Boris Johnson has dismissed questions around renovations to his Downing Street flat as “trivia” amid a probe into how the refurbishments were funded.
The Prime Minister said that the public were “overwhelmingly” focused on issues such as crime and the coronavirus crisis, ahead of the elections on Thursday, while campaigning in Hartlepool.
It comes after the leader of the Scottish Conservatives said the Prime Minister should resign if he is found to have broken the ministerial code, amid an ongoing row over lobbying and allegations of cronyism by Labour.
Asked about the renovations to the Number 11 flat, Mr Johnson told reporters: “All this kind of stuff is absolutely not relevant to this campaign.
“And what I think the people of this country want to know is, who has the policies, who is actually talking about the issues that matter to the people of this country.
“And we’re focused on improving our NHS, on making our streets safer, and above all, in rolling out the vaccine campaign and going down the road map in a cautious but we hope irreversible way and delivering change.
“I know that people want to focus on trivia, but I’m focusing on the issues that matter.”
The Electoral Commission last week launched an investigation into whether any donations or loans to pay for the lavish refurbishment of his Downing Street flat were properly declared.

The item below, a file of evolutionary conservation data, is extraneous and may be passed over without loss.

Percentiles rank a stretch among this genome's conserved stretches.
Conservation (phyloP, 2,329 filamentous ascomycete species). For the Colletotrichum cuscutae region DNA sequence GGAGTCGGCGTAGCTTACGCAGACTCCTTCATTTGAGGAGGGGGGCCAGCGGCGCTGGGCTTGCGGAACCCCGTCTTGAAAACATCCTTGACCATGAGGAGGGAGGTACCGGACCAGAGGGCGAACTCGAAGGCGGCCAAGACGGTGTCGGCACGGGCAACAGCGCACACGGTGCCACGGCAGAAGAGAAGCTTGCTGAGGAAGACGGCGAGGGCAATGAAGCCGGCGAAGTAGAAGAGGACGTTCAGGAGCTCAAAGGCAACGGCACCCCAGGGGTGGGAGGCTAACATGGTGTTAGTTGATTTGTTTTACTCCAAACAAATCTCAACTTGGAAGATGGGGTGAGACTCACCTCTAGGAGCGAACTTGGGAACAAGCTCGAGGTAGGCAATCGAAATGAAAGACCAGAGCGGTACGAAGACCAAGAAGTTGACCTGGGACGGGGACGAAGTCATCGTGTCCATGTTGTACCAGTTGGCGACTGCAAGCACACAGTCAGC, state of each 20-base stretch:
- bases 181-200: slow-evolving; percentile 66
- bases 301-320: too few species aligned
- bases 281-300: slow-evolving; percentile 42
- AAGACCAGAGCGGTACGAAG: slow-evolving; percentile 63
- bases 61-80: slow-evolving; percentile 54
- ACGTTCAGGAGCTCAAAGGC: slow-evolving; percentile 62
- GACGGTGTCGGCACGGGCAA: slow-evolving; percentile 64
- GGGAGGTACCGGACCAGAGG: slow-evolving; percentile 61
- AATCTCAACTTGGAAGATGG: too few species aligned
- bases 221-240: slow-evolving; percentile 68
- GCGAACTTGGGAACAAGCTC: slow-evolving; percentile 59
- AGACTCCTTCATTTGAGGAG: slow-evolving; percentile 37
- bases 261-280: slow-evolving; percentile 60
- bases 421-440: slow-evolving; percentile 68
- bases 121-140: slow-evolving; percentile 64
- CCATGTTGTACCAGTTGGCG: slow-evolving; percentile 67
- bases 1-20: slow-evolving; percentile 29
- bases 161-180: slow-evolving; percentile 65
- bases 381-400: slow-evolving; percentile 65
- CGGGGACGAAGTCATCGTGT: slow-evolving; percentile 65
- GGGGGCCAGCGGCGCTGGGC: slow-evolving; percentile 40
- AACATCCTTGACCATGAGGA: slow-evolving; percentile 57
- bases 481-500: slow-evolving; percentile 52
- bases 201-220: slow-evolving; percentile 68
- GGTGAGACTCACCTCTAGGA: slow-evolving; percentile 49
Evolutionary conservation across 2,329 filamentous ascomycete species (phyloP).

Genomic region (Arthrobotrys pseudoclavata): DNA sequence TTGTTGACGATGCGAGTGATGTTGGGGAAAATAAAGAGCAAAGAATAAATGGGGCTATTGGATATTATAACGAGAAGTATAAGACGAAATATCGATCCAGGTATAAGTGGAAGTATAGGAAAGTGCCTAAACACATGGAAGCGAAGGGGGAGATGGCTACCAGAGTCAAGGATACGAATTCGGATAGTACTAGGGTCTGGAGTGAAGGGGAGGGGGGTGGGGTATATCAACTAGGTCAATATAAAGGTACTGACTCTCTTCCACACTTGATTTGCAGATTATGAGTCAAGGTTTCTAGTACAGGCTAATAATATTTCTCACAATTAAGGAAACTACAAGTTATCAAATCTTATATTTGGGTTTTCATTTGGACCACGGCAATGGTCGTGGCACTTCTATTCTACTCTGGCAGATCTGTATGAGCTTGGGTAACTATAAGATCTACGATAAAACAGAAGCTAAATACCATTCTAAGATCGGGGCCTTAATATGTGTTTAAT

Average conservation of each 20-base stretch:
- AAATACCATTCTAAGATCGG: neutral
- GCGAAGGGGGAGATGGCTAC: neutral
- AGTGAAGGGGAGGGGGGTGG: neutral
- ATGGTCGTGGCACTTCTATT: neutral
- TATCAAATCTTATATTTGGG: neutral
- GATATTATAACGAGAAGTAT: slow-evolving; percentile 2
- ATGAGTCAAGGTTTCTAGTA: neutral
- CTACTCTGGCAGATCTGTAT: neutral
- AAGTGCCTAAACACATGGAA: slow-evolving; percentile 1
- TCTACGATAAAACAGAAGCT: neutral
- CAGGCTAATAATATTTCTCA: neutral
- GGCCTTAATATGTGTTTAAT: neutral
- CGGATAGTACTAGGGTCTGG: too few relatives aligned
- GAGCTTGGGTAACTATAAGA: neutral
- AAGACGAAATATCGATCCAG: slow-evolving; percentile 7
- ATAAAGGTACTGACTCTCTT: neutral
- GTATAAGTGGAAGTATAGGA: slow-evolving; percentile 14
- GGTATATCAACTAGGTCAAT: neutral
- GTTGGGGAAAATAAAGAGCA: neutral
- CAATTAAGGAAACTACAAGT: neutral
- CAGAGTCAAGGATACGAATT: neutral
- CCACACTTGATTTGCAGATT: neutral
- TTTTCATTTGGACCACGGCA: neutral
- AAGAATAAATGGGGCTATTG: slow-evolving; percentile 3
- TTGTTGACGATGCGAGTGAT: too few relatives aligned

New standards adviser Lord Geidt has also been tasked with reviewing the controversy, in an investigation expected to touch on whether he has breached the ministerial code.
Leader of the Scottish Conservatives Douglas Ross said on Sunday that Mr Johnson should “of course” quit if he is found to have breached the code.
Labour leader Sir Keir Starmer said that other senior Conservatives should “follow suit” and insisted that holding the Prime Minister to account was not “party politics”.
He told reporters during a visit to Lewisham: “It’s very good to see senior Conservatives recognising the seriousness of the situation that the Prime Minister could be in and the implications of breaching ministerial code.
“Over the last week or so, some people have said holding the Government, holding the Prime Minister, to account, is somehow party politics.
“This demonstrates that it isn’t – there’s a shared, cross-party need to uphold standards in public office, and I think other senior Conservatives should follow suit now.”
Mr Johnson has denied breaking any laws over the refurbishment of his official residence in No 11 and insisted he had paid “personally” for the works, but has refused to say whether he received an initial loan from the Tory party.
Questions intensified when his former aide Dominic Cummings accused Mr Johnson of wanting donors to “secretly pay” for the works in a “possibly illegal” move.